Dry-inz. of the dust is accomplished by drawing heated air
thr,:..:p.h the blower and exposing the finely divided particles to the
warm air blast. This material when dry is the stable concentrated
spore-dust preparation. The concentrate is then mixed with suit-
able quantities of dry carrier (talcum powder, marble flour, etc.)
and stored until used. In the colonization work carried on by the
Bureau, this final mixture contains 100 million spores per gram.
Figure 5 is a photograph of the experimental plant-scale equipment
used in preparing spore-dust material.
(7) FINAL CHECK ON THE SPORE CONTENT OF THE CONCENTRATED SPO:E-DUST
The spore content of the dry spore-dust concentrate may be
checked as follows: Ten grams of the powder are placed in a volu-
metric flask, 200-ml. capacity, approximately 100 ml. of distilled
water added, the flask is shaken to wet the particles, and then
20 cc. of concentrated hydrochloric acid is added to the suspen-
sion. The flask is gently rotated with the stopper out until gas
evolution ceases. The suspension is then made up to volume (200
ml.). The flask is stoppered and sbl,.. vigorously. A loopful
of this suspension is then used to fill the counting chaiom-:r. The count
on the suspension should be 50 million spores per cc. The :-,-.;tual count
in millions obtained is multiplied by 0.02 and the result recorded
as the spore content in billions per gram of the concentrated dust
SUGGESTIONS AND PRECAUTIONS TO BE OBSERVED
1. The necessity of insuring the absence of ny air entrapped
either in the needle or syringe cannot be over&-'.-.phe3ized. Air is
easily detected by the operator and is evidenced by the formation
of a droplet on the end of the needle when the larva is withdrawn.
2. In case of accidental puncture of the intestine of a .7,rub
during injection, the hypodermic needle should be sterilized immediate-
ly by swabbing with 0.5-percent sodium hypochlorite solution irefore pro-
ceeding with further inoculation. Otherwise subsequent larvae ri.lj be
infected with septicemia-producing bacteria, contaminating the needle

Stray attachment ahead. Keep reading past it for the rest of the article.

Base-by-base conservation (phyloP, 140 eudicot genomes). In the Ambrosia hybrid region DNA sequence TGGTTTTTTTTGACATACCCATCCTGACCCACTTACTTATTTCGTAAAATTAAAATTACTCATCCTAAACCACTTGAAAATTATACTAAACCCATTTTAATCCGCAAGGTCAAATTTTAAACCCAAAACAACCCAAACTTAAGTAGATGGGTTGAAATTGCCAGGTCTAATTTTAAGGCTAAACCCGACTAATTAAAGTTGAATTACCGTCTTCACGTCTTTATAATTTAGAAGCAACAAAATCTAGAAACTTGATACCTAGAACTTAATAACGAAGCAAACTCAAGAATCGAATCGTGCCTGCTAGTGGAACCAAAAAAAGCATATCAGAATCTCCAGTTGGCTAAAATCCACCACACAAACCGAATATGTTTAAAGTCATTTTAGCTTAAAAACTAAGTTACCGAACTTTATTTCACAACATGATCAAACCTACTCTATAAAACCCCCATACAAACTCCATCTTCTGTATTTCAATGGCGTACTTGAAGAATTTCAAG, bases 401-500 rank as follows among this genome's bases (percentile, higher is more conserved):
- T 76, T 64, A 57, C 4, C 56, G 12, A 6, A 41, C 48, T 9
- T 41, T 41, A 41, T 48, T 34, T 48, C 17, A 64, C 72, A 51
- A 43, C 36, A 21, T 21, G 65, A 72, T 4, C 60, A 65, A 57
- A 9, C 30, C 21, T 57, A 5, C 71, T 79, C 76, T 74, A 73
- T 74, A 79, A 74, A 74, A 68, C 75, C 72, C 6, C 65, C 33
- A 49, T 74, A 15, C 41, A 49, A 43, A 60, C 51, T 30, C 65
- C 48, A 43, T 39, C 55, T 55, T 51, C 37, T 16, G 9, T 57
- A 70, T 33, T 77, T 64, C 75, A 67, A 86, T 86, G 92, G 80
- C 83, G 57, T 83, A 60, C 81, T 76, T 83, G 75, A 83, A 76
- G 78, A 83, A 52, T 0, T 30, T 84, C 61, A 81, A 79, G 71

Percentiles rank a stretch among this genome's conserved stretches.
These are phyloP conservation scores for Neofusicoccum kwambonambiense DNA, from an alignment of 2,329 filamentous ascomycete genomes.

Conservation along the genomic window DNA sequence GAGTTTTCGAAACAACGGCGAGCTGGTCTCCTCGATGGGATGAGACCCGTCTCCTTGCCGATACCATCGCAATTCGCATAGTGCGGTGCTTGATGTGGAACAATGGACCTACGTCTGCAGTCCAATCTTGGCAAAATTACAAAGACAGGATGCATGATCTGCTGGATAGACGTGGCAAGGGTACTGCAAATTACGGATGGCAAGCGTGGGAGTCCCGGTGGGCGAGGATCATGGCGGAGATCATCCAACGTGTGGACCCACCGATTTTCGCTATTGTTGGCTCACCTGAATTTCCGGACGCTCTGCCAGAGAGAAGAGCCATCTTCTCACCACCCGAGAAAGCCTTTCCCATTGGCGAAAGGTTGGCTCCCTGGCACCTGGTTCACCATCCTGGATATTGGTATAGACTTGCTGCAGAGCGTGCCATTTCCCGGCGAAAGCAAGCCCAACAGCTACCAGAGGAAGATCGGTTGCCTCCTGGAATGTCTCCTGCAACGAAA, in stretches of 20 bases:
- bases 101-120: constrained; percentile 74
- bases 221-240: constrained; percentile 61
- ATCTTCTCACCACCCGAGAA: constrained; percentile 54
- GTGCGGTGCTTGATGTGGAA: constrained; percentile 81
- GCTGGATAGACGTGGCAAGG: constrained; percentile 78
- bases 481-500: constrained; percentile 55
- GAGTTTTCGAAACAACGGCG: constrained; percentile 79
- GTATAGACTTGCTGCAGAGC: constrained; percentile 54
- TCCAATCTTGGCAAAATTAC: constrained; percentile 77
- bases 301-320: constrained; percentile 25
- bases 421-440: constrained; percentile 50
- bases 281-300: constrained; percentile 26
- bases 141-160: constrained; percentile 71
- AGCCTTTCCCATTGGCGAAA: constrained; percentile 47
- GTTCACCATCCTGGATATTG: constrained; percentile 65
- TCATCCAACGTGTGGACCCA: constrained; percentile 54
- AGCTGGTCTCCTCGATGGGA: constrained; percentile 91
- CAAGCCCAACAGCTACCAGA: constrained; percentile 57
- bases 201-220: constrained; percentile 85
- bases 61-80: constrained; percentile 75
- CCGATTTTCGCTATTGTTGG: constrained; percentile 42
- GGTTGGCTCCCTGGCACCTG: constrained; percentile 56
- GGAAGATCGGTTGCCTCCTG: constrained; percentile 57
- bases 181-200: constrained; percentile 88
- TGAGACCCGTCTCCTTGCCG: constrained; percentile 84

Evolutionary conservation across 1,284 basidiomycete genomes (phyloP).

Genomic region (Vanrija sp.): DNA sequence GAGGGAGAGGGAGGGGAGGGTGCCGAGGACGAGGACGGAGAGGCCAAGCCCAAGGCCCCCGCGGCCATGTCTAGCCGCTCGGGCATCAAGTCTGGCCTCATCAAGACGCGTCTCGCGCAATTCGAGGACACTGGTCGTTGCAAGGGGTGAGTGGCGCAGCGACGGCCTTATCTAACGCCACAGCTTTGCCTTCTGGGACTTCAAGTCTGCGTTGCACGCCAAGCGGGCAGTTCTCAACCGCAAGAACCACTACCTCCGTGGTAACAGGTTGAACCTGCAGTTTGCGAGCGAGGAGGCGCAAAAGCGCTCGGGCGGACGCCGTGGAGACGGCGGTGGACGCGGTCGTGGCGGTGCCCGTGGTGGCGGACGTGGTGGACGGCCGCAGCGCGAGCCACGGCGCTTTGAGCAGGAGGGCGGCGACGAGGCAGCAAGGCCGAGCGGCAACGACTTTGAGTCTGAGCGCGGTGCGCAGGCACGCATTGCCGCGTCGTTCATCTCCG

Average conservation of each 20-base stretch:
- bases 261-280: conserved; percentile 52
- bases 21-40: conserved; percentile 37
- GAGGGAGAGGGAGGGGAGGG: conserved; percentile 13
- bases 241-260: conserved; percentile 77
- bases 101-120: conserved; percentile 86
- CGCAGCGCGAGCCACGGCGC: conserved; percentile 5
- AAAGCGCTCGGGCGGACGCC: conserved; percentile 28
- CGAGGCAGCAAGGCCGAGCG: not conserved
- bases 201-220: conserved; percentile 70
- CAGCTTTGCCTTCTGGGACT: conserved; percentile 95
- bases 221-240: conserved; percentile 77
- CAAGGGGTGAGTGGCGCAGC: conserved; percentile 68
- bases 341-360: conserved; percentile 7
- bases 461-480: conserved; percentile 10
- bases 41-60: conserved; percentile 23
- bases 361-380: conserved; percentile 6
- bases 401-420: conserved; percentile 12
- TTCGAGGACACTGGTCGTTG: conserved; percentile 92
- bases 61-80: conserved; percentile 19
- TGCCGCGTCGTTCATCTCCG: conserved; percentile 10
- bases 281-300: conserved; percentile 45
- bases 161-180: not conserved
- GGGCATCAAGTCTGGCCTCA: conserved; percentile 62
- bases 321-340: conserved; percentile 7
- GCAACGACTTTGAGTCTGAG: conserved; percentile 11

from the punctured gut.
3. Syringes should be flushed imneictely after use with dis-
tilled water and then with alcohol to avoid a pl-..,ed ,,.,le or
"freezing" of the plunger in the syringe.
4. Syringes should be returned to test tubes and the plugs
replaced after use. Sterilization of glassware should be effected
as soon as possible after cleaning.
5. Careful records should be made of nu.iers of larvae in-
jected, spore and volume dosages, the nuirbLer of larvae living at the
end of the incubation period, the number diseased, the number not
infected, and the yields in number of spores per grub. F'r.:r such
records it is easy to control the process fully and corre-t any
serious faults in procedure as they occur. The saving this control
work can effect will more than offset the additional tji,., and effort
Method for preparing and adjusting density of
spore suspensions for use in the inoculation procedure
In section 2, specific directions are given for the prepara-
tion of the inocula from stock culture slides. Reference is made on
page 2 to the matter of deterLminin, the density of the spore suspen-
sion and the adjustment of the spore density to 300 million spores
per cubic centimeter. It is believed that the procedure followed
at the Japanese Beetle Laboratory in connection with these points may
be of interest to other workers and, therefore, a detailed procedure
is given herewith.
To prepare sufficient spore suspension to inoculate from 500
to 1,000 larvae, the following procedure will be found helpful. First
(A) Sample tube containing 1 cc. of sterile distilled water.
(B) Inoculum tube containing 2 cc. of sterile distilled water.
1. Wash spores from two culture slides into the inoculum
tube (B) with an additional 1-cc. portion of sterile distilled water
so that the total volume of the suspension is 3 cc.
2. Fill the capillary pipette with a loopful of this suspen-
sion to the 0.01-cc. mark. Discharge the capillary pipette into
the sample tube (A). Shake the sample tube.
3. Withdraw a loopful of the suspension in the sample tube
and fill the counting chamber. Place the counting chamber in the
mechanical stage of the microscope and allow the charn>.er to stand 2
minutes to permit settling of the spores in the chamber.
4. Using a 4-mm. N. A. 0.65 objective, count the number of
spores in 5 large squares of the Levy counting chamber (80 small